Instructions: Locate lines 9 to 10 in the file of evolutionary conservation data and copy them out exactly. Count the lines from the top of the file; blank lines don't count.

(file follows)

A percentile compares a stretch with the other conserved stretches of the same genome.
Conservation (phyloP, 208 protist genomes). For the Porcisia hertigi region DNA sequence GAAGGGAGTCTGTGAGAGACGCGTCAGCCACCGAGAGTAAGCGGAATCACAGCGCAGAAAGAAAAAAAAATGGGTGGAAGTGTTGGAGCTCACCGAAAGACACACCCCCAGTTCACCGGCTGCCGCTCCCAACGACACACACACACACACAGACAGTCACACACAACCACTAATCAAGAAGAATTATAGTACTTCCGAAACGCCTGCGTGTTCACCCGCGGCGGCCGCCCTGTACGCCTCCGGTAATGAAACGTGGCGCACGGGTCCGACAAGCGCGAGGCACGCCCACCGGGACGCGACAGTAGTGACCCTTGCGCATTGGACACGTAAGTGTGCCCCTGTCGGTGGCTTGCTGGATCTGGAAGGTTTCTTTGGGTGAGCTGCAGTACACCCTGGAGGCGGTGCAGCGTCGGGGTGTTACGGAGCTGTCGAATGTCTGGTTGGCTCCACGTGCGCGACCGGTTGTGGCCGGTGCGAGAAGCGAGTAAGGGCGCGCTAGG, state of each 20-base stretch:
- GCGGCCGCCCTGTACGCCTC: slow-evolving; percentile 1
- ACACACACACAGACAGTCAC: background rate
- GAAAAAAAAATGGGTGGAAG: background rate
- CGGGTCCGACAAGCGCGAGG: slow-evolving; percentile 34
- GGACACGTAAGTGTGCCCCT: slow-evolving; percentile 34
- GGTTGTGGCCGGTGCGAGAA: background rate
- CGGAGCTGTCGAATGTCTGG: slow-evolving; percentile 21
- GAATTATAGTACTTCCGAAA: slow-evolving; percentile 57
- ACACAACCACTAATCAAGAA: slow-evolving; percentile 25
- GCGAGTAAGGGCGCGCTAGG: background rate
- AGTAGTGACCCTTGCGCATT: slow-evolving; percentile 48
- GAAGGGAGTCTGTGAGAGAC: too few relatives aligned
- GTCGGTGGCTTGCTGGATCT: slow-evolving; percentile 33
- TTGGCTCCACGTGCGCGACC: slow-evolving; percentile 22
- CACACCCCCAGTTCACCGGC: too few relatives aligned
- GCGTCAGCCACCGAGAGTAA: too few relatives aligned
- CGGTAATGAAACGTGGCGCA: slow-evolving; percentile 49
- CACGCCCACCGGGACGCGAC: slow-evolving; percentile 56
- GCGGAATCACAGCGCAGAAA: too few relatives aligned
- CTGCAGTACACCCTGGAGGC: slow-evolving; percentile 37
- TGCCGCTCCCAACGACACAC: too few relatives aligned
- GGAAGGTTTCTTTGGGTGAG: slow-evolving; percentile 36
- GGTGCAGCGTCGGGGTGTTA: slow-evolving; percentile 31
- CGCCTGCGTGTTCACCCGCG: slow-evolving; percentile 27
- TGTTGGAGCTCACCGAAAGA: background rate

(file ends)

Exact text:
- CGGAGCTGTCGAATGTCTGG: slow-evolving; percentile 21
- GAATTATAGTACTTCCGAAA: slow-evolving; percentile 57